There are three key areas in the debit and credit card transaction process: authorization, authentication, and settlement. Let’s break each of these areas down into clearer steps and look at how the various parties come into play.

The following looks at how cards that are physically presented (“card-present” transactions) are processed. For debit or credit card transactions where the card is not physically presented for processing, the process is similar, but the process starts online, via a mobile device, or through the restaurant’s terminal, depending on how the card information is entered. Many restaurants are using online ordering, QR codes and other cardless transactions to minimize customer/staff interaction. Please see our guide to card-not-present transactions for more information on these transactions. 


The authorization step of the transaction process begins the moment that a customer presents the restaurant they are patronizing with their debit or credit card, then:

  • The card is swiped, dipped, or tapped at the payment terminal. The terminal instantly and electronically sends the Cardholder’s card details to the Acquiring Bank.

  • The Acquiring Bank receives the Cardholder’s card details from the Terminal and sends these details to the corresponding Card Network.

  • The Card Network inspects the card details and sends an authorization request — which includes information such as the card number, expiration date, security code, the Cardholder’s billing address, and the transaction amount — to the Issuing Bank.


Now that the Card Network has communicated with the Issuing Bank:

  • The Issuing Bank verifies the validity of the payment card and checks to see if the Cardholder has the requisite amount of available funds.

  • The Issuing Bank then either approves or declines the transaction and sends the result of the authorization request back to the Merchant through all of the same channels.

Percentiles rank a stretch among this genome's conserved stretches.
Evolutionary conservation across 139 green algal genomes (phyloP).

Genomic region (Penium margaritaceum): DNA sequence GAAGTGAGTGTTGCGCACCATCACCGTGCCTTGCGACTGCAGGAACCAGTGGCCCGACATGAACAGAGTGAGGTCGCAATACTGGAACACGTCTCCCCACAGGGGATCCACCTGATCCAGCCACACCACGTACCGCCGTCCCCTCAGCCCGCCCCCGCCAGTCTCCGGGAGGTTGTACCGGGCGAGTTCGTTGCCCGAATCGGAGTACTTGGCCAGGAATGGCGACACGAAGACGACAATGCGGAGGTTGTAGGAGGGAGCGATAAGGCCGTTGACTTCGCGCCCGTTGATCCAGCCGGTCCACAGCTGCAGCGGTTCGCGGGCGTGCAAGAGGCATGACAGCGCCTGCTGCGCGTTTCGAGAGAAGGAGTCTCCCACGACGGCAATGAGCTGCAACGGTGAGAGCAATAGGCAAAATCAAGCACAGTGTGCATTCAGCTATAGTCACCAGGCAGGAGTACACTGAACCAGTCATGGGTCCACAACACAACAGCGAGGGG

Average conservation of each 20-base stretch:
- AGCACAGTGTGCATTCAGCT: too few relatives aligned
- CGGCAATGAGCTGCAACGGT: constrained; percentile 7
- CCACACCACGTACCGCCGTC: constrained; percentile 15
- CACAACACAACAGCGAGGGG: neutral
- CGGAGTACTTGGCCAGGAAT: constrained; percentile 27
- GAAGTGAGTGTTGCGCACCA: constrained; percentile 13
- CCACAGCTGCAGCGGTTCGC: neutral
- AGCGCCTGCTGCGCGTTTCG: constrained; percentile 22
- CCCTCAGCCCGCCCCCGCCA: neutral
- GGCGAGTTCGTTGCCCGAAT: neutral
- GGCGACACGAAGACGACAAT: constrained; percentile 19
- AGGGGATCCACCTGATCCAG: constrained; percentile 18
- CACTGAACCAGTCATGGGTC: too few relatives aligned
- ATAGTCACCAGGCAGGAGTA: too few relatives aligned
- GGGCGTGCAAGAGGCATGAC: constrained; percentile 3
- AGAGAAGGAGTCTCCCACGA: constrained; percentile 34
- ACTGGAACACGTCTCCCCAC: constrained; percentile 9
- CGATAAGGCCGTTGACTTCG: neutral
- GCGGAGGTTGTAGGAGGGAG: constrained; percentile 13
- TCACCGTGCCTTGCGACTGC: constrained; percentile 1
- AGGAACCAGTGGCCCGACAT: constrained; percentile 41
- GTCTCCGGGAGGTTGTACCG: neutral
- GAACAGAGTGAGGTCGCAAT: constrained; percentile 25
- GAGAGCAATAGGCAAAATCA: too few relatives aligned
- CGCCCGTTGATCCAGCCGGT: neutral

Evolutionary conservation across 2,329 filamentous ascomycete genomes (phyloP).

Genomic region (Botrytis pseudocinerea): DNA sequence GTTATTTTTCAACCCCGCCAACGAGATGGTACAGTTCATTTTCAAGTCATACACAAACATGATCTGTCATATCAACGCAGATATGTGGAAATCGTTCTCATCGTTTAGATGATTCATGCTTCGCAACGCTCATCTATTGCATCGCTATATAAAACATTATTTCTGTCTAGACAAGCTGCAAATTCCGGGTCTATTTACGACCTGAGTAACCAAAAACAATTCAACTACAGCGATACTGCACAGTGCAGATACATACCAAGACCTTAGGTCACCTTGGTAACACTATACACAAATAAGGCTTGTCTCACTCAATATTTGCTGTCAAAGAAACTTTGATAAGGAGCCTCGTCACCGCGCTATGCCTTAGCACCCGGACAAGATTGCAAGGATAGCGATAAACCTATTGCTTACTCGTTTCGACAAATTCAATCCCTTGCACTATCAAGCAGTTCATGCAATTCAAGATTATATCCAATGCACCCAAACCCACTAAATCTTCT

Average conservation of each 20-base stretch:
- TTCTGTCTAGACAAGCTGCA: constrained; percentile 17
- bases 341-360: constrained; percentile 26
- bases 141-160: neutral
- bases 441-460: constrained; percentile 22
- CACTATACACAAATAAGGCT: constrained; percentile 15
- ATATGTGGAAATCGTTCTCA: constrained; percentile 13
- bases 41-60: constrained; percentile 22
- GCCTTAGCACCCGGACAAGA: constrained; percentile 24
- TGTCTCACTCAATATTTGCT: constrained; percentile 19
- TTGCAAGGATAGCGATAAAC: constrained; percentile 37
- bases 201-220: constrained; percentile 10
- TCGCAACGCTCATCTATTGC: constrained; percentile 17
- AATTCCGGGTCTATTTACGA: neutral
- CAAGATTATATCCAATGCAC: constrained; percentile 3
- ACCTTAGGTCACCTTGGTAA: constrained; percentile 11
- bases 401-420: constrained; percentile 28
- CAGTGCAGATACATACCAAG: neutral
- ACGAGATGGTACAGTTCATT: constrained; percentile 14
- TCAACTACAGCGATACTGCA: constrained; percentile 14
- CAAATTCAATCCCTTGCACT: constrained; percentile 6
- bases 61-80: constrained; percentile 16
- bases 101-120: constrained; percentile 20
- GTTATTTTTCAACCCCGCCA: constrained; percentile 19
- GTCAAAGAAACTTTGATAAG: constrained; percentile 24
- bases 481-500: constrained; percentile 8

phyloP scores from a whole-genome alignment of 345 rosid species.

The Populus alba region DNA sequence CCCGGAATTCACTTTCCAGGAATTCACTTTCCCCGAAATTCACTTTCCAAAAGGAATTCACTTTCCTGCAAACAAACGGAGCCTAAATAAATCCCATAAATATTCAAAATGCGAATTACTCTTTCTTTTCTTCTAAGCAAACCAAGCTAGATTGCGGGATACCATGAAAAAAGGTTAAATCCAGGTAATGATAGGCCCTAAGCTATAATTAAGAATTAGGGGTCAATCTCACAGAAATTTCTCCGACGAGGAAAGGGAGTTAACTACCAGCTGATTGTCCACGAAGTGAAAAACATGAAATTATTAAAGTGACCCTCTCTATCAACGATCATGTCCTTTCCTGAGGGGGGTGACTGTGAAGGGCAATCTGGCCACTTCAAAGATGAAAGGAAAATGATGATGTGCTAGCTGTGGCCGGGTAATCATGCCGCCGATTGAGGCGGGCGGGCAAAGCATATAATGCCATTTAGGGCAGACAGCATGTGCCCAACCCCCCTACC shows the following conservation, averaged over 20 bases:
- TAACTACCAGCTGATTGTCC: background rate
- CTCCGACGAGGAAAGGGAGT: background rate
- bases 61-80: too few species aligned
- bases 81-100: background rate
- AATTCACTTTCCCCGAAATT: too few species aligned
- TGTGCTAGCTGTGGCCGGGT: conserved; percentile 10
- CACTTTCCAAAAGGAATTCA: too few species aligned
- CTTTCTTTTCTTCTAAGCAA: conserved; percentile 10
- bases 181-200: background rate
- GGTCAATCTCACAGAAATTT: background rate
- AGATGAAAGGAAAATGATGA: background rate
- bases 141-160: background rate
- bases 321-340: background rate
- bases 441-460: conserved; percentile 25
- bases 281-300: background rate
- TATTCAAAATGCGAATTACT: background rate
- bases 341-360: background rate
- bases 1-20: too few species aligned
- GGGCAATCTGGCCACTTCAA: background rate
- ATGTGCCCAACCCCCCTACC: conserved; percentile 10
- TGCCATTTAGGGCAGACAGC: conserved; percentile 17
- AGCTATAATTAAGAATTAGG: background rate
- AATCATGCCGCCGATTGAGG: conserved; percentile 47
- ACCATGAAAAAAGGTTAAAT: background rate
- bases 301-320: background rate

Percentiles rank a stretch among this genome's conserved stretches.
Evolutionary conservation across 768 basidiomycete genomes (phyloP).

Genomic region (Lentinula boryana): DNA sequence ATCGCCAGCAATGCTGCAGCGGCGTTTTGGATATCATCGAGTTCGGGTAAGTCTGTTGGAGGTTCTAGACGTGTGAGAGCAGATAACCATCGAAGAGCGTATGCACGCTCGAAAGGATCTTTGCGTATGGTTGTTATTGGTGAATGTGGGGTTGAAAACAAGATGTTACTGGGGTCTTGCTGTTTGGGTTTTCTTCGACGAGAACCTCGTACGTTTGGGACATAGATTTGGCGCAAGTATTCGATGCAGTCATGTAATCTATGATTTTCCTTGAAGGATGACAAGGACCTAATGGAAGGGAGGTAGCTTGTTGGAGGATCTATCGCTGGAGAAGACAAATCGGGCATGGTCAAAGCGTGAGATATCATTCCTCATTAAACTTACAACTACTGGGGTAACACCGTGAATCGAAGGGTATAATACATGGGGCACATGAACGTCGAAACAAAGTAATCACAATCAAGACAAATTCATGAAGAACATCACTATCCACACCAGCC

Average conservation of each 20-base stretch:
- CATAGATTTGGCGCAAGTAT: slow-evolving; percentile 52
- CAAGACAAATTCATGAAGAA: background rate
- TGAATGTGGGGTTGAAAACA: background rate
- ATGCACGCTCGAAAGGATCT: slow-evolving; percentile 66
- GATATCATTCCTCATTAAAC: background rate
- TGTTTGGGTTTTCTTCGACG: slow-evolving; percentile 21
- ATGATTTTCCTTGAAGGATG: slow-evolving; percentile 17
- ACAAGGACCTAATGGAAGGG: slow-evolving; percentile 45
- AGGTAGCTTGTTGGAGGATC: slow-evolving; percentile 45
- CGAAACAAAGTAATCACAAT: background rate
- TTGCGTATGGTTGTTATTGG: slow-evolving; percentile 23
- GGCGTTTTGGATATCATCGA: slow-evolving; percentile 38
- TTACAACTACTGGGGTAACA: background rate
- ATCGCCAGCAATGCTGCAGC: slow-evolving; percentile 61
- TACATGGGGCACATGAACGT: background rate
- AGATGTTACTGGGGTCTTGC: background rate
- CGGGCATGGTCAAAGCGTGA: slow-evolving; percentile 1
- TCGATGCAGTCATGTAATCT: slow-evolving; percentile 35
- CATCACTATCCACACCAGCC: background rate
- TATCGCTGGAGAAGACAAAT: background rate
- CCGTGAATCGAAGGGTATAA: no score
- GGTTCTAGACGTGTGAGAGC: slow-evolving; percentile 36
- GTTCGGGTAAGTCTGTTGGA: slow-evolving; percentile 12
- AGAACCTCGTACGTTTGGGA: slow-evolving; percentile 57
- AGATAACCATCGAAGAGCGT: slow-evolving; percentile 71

• After receiving the result of the authorization request, the Merchant creates a receipt and provides it to the Cardholder, signifying the end of the transaction process for the Cardholder.


The Authorization and Authentication steps of this process typically take less than a minute to complete, but we aren’t done yet:

  • At the end of every day, the Merchant aggregates all approved authorizations for that day into a “batch” that’s sent to the Acquiring Bank.

  • The batched information is then sent to the Card Network for settlement.

  • The Card Network forwards each approved transaction to the appropriate Issuer. 

  • Usually within 24 to 48 hours of the transaction, the Issuer transfers the funds, less any fees which it shares with the Card Network.

  • Finally, the Acquiring Bank deposits the Merchant’s hard-earned money (minus any processing or service fees) into the Merchant’s bank account.

And that’s the end of the transaction process. Not too complicated, right?

Making Sense of Restaurant Debit and Credit Card Transactions

As we outlined above, the debit and credit card transactions happening in your restaurant every day involve many steps and many different players associated with them. If you have any additional questions regarding debit and credit card transaction fees, check out our Processing Fees Explained page as well as some of our other resources on owning and operating a restaurant, and don’t hesitate to reach out to us to chat with an expert.

Simple Credit Card Processing
Manage your money, your way, with transparent and secure payments processing.

DISCLAIMER: This information is provided for general informational purposes only, and publication does not constitute an endorsement. Toast does not warrant the accuracy or completeness of any information, text, graphics, links, or other items contained within this content. Toast does not guarantee you will achieve any specific results if you follow any advice herein. It may be advisable for you to consult with a professional such as a lawyer, accountant, or business advisor for advice specific to your situation.